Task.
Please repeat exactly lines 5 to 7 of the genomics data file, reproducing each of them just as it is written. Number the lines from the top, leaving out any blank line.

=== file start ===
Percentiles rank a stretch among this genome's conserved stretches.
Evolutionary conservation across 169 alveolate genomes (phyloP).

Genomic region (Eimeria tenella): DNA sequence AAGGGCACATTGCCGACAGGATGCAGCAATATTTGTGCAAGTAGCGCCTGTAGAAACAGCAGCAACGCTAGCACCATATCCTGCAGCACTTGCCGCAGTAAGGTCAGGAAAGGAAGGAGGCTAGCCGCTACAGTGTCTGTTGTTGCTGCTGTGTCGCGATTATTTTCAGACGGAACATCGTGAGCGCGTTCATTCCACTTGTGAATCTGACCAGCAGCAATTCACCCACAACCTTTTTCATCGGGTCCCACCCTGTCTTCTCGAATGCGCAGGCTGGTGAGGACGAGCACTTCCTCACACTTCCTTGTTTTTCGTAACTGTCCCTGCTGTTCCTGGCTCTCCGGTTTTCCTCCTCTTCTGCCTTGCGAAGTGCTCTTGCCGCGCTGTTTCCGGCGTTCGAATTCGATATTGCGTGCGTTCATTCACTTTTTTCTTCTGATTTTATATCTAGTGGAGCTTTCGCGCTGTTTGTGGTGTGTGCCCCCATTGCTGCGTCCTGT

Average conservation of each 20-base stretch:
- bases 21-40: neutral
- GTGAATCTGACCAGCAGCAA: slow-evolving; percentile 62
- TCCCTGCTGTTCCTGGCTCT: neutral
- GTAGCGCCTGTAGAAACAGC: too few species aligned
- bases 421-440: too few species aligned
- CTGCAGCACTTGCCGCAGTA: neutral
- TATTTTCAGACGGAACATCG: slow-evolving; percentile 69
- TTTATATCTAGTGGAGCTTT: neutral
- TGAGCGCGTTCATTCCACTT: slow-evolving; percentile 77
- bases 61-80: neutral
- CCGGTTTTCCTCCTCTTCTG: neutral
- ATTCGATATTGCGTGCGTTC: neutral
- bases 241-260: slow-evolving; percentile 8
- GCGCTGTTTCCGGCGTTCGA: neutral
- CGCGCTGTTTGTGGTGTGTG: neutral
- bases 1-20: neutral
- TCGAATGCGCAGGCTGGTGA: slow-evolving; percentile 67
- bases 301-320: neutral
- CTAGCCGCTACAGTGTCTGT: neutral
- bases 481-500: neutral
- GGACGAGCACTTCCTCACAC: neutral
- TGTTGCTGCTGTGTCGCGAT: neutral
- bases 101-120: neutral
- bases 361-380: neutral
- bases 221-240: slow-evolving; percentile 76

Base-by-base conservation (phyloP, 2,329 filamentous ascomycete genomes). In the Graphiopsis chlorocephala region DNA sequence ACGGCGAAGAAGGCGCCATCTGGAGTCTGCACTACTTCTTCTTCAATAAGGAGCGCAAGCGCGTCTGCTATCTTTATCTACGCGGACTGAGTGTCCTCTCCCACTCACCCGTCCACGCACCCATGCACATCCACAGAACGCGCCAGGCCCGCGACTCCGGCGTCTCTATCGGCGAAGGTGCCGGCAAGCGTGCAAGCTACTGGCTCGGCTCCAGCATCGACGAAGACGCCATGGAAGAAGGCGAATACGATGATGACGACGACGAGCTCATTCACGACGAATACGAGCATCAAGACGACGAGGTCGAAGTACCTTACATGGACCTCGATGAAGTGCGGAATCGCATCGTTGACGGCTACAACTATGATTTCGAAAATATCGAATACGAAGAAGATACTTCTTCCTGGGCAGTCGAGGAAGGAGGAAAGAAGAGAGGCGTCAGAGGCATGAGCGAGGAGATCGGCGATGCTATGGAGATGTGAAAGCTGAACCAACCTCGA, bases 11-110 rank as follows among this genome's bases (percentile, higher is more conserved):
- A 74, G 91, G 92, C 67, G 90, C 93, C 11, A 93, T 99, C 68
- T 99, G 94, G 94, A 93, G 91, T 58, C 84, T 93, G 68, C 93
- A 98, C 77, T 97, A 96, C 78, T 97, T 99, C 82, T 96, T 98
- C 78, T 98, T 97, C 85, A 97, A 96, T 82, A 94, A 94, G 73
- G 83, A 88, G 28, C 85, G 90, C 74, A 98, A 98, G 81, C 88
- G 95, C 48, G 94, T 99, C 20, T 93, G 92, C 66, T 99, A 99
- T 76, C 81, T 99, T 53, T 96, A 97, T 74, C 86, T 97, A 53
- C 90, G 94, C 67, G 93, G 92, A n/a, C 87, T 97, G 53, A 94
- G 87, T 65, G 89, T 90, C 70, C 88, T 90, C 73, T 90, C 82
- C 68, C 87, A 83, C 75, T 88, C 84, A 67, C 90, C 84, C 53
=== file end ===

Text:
- bases 21-40: neutral
- GTGAATCTGACCAGCAGCAA: slow-evolving; percentile 62
- TCCCTGCTGTTCCTGGCTCT: neutral